- Paperback: 502 pages
- Publisher: CreateSpace Independent Publishing Platform (October 26, 2016)
- Language: English
- ISBN-10: 1539329984
- ISBN-13: 978-1539329985
- Product Dimensions: 6 x 1.1 x 9 inches
- Shipping Weight: 1.8 pounds (View shipping rates and policies)
- Average Customer Review: 5.0 out of 5 stars See all reviews (3 customer reviews)
- Amazon Best Sellers Rank: #3,434,358 in Books (See Top 100 in Books)
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Ladies and Gentlemen of Horror 2016 Paperback – October 26, 2016
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Top Customer Reviews
Thom Futrell offers us a Big Foot story like none I've ever read before. Parts of it felt more than a bit rushed. I almost got whiplash from how quickly the story moved from Big Foot sightings and attacks to what I’ll call the “World of the Future”. I think this could have easily been a novel length piece with a tiny bit more character development and world building, but it was a really fun story. You're unlikely to read anything like it in any other horror anthology on the market.
Florence A. Marlowe's writing is always wonderful and in her offering here she tackles one of my favorite subjects, the fae folk. This story felt a little rushed in some areas, but I really enjoyed the modern take on an ancient theme. Definitely a win.
Poetry is very hit or miss with me. Joris Soeding's offerings were nicely composed, but I think perhaps I was not in the mood for poetry during this first reading of the book and much of it simply didn't speak to me. I truly believe a reader with more of an appreciation of poetry will find his section quite enjoyable.
Jennifer L. Miller's section is one of the shorter of the book, but I truly enjoyed the concept of the Indian Curse and her story was super sexy.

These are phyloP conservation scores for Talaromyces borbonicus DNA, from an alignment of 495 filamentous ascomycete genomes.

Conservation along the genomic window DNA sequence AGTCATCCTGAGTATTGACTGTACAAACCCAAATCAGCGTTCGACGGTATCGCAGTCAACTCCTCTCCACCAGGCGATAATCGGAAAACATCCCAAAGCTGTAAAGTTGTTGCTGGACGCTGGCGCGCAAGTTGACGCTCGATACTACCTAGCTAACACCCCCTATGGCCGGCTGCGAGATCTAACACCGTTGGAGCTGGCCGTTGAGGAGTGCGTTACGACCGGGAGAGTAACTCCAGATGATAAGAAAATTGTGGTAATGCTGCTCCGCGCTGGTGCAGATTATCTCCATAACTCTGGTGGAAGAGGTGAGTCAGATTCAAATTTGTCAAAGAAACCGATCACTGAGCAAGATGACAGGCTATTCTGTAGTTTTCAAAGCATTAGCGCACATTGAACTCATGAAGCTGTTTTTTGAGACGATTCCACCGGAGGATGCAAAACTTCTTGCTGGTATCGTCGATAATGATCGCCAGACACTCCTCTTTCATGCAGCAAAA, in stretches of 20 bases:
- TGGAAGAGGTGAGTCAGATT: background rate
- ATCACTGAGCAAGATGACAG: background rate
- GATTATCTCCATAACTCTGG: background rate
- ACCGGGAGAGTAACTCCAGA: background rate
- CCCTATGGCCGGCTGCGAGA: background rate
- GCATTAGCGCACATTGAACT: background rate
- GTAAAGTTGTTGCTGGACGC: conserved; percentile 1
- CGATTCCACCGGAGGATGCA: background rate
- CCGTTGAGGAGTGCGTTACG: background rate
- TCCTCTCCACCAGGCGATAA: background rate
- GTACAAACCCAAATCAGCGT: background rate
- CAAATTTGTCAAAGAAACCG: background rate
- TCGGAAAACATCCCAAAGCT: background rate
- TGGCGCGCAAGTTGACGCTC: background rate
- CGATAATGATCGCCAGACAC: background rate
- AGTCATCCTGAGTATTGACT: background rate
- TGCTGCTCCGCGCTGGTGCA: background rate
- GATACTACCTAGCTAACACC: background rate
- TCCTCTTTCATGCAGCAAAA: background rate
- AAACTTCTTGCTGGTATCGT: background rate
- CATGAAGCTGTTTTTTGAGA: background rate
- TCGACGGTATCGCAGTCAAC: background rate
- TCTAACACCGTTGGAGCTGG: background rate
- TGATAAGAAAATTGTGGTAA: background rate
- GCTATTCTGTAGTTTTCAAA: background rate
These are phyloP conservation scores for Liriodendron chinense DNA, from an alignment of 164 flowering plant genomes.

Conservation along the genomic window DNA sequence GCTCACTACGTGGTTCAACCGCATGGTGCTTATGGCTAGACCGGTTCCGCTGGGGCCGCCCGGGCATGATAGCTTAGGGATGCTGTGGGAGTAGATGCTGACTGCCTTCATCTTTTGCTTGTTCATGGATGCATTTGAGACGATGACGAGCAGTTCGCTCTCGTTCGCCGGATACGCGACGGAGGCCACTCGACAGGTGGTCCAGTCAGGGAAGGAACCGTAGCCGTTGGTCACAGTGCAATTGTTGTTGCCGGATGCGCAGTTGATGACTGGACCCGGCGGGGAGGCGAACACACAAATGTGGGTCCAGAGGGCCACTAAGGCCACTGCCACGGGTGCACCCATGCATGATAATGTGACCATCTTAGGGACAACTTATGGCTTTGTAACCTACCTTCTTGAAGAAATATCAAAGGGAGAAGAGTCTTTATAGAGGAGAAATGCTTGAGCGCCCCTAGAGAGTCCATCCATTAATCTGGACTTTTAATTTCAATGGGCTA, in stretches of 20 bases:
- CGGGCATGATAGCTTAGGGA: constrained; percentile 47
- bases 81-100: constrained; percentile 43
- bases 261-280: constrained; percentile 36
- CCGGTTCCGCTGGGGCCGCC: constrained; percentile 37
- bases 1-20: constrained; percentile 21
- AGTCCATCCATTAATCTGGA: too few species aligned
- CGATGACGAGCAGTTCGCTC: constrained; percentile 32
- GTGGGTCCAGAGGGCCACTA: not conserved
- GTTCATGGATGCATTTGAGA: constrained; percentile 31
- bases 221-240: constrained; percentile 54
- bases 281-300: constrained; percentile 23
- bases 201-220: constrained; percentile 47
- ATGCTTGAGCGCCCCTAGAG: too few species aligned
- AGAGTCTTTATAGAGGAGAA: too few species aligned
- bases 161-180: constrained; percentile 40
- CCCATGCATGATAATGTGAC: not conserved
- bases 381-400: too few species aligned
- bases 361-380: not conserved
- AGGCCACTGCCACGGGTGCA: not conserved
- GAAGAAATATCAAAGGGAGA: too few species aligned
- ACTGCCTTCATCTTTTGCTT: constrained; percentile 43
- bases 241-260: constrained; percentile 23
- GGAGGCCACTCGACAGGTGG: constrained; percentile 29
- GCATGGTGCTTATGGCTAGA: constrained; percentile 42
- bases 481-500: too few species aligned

Alex S. Johnson offers up three short stories here, each one more strange than the one that came before. As always his work was a bit confusing and bizarre and a whole lot wonderful.
DJ Weaver's offering stands out to me as the best that this collection has to offer. If you like stories about creepy dolls and magic, this is single story is worth the cost of the book.
James D. Lopez offers up some poetry and flash fiction for his section of the book. Like a lot of flash fiction there some breaking of the "show don't tell" rule and the characters and story lines aren't super deep, but there's something to be said for a quick and creepy story. Lopez delivers on the creepiness, for sure.
Mandi M. Lynch's offerings are, to be completely honest, frustrating. Her writing style and voice are both nice, but the two stories she wrote for this collection both feel incomplete somehow. There is obviously much more going on here than what the reader isn't being told. I wish she had saw fit to tell us.
Joel Turpin offers up a traditional vampire story with some slight twists. It's nice to see an author take on something as traditional as a vampire story about seeking companionship and a connection to the life left behind and knock it out of the park. One of the better traditional vampire stories I've read.
Sandra Rozanski's story about witches is more sweet than horrific, but it really is almost nearly a perfect story. I liked that the connection to Salem and the witch trials wasn't heavy handed and the bit about Sage and his curse was a nice touch. My only complaint is that not enough detail was given about the witch war and it seemed to be over too quickly. Other than that, it was a great story and addition to this collection.
What can I say about Robert J. Leuthold's poetry. It is depraved, violent, and overtly sexual. Not much is left to the imagination here...and I love every word of it.
Evelyn Eve's section has offered the most diversity in story content. Her offerings include serial killers, warriors fighting monsters in a cave, space zombies, and nanny bots who want to kill. The stories are fun and her character's points of view are unique. All around a win.
A.J. Brown's contribution to this year's collection was a very well-written story about a man who witnesses a murder and what he does to try and make things right. Not exactly what I would consider "horror", but it was a nice addition to the book.
Jane Timm Baxter's writing, which opened this year’s collection, is always nice and I enjoy reading her work. Unfortunately, her contribution this year isn't a stand alone story. It is the first few chapters from her book Shadows of Dawn. If the reader wishes to finish the story...you guessed it! You have to buy the novel. Disappointing, but I've added Shadows of Dawn to my Amazon wish list.